The importance here is the random selection of a new instance at each recursion whilst filling the street.

This is also interesting as it shows how cityEngines Rules generate nodes and get added to the execution stack and how different it is to normal code execution.

 * File:    streetTest.cga
 * Created: 20 Aug 2012 18:28:49 GMT
 * Author:  rhexter

version "2011.2"

//attribute and function to randomly select a street section for insertion
//- lengths are unitized to 25m sections
//- x4 represents the number of lanes, could be a varible
attr streetAsset = "asset"
setStreetAsset = "assets/road_details/Street_"+listRandom("Short;Medium;Long")+"_x4" + ".obj"

// attribute to kick off our knowledge of streetsectionlength
attr streetModelUDim=0

PlaceInstance(asset) -->
  Inserts the selected model asset 
 //Provide some Feedback 
 print ("PlaceInstance: In")
 print ("Placing \"asset\": \n\t" + asset)
 print ("InstanceLength: \n\t" + assetInfo(asset, sz))
 alignScopeToGeometry(yUp, 0, 0)
 r(scopeCenter, 0, 89, 0) // skew'd for easy visual reading of section placements
 print ("PlaceInstance: Out")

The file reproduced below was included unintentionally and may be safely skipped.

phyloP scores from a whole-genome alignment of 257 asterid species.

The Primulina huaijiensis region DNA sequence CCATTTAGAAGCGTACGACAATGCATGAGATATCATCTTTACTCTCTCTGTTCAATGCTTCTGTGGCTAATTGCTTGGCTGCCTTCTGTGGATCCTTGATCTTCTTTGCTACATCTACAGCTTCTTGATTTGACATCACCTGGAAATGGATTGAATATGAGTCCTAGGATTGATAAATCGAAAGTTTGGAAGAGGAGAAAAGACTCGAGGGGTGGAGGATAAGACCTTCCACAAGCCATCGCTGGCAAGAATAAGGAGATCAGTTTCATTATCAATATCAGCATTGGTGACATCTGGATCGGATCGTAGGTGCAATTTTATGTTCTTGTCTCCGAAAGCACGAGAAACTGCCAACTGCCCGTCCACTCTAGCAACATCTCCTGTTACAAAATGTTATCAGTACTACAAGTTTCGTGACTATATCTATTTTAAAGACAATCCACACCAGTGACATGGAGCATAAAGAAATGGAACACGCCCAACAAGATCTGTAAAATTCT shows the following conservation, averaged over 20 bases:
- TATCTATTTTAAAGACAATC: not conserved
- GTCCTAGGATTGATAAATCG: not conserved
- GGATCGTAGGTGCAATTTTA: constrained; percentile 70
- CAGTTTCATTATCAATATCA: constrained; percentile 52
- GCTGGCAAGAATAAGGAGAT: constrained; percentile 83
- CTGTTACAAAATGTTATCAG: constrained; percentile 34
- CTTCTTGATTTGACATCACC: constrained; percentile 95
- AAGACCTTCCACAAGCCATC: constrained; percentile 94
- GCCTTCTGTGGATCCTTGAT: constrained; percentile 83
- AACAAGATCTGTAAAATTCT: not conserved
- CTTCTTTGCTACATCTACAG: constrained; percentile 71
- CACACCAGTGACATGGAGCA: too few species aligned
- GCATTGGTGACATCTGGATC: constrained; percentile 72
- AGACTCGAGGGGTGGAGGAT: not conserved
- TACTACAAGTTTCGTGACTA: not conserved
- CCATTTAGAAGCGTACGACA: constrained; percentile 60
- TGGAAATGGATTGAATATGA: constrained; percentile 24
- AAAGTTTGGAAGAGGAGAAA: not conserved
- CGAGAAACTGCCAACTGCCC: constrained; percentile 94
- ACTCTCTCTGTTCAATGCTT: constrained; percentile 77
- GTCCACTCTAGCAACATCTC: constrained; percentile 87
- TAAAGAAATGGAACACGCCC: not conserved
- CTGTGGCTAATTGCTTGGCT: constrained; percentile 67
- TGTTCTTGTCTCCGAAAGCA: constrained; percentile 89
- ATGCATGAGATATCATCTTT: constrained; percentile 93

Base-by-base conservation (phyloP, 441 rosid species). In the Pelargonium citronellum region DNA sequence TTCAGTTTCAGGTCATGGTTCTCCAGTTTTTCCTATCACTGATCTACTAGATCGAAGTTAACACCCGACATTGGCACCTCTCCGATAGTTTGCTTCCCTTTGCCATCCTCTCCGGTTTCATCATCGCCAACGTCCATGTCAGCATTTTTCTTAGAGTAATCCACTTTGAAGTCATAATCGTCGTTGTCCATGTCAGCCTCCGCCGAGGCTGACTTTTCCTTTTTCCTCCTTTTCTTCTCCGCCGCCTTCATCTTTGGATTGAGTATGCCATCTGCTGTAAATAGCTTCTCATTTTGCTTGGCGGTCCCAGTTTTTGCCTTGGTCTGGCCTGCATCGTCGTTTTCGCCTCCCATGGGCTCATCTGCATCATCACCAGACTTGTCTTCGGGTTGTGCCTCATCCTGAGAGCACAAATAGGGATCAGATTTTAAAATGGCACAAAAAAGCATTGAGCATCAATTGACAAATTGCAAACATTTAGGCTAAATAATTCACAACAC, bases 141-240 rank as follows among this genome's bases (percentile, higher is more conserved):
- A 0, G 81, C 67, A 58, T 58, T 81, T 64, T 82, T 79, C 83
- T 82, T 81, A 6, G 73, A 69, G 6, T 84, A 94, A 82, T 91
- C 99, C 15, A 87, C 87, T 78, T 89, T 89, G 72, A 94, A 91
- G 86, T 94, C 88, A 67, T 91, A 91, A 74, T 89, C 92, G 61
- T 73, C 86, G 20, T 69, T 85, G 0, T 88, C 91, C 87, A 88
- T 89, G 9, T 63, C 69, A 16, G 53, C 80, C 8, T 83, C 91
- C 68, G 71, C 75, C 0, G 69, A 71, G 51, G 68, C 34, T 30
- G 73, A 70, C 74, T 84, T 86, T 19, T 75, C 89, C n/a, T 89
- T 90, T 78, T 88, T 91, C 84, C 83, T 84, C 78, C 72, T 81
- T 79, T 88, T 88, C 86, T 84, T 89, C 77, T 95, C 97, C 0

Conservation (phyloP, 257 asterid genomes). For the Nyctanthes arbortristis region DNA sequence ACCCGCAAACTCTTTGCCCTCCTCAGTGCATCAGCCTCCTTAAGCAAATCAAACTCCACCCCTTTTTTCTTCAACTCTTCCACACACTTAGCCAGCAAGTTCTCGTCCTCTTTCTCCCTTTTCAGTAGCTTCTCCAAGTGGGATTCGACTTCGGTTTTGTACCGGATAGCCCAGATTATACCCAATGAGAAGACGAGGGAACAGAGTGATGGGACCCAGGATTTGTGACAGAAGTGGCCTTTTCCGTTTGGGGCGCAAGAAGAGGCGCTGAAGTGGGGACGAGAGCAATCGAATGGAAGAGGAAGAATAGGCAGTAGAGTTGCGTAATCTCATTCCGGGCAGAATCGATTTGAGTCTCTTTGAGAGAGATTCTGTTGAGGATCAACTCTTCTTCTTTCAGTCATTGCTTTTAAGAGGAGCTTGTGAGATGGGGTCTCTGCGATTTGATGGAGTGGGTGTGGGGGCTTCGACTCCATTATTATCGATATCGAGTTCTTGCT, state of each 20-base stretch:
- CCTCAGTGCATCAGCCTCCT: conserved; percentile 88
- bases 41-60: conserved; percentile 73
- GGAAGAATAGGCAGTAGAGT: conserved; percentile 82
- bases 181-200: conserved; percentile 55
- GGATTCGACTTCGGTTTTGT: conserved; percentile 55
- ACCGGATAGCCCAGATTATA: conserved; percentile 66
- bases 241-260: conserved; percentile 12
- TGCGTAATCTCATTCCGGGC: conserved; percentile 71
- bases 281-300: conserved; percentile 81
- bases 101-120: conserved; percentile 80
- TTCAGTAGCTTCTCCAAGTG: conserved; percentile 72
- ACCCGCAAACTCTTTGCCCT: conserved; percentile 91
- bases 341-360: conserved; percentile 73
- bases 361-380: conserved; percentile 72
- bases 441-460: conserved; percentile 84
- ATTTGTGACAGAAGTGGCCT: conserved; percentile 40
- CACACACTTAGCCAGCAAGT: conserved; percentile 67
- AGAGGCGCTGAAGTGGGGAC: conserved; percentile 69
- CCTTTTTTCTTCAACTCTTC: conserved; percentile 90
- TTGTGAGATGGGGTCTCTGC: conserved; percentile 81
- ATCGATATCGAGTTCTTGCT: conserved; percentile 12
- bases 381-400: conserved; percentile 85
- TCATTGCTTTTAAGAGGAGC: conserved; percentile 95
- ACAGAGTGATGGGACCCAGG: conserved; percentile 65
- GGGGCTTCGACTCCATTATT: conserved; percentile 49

PlaceStreetPiece(streetModel, streetModelLen, remainingStreetUDim) -->
  This leaf is recursive:
  In one side of the split it:
   - inserts a preselected model, 
   (because we know the udimension of it and it fits the street) 
   - in the other:
    - it chooses a new random model
    - checks if it fits the remaining street udimension
    - passes it to its-self to place
 print ("*-----------------------------------------*")// iterator section feedback break
 print ("PlaceStreetPiece: In")
   //Place the streetModel previously choosen here, cos we know it fits
   print ("RemainingStreetLength: \n\t" + remainingStreetUDim)
  |// split 

  remainingStreetUDim :
   //Work out our next model to place that will fit within our remaining streetUDimension
   print ("-----------------------------------------")// iterator section feedback break
   print ("-----Try to pick a new Random \"Model\"----")
   set(streetAsset, setStreetAsset) // randomly pick a new model for next iteration placement
   print ("Chosen streetModel: " + streetModel)
    case assetInfo(streetAsset, sz) < remainingStreetUDim: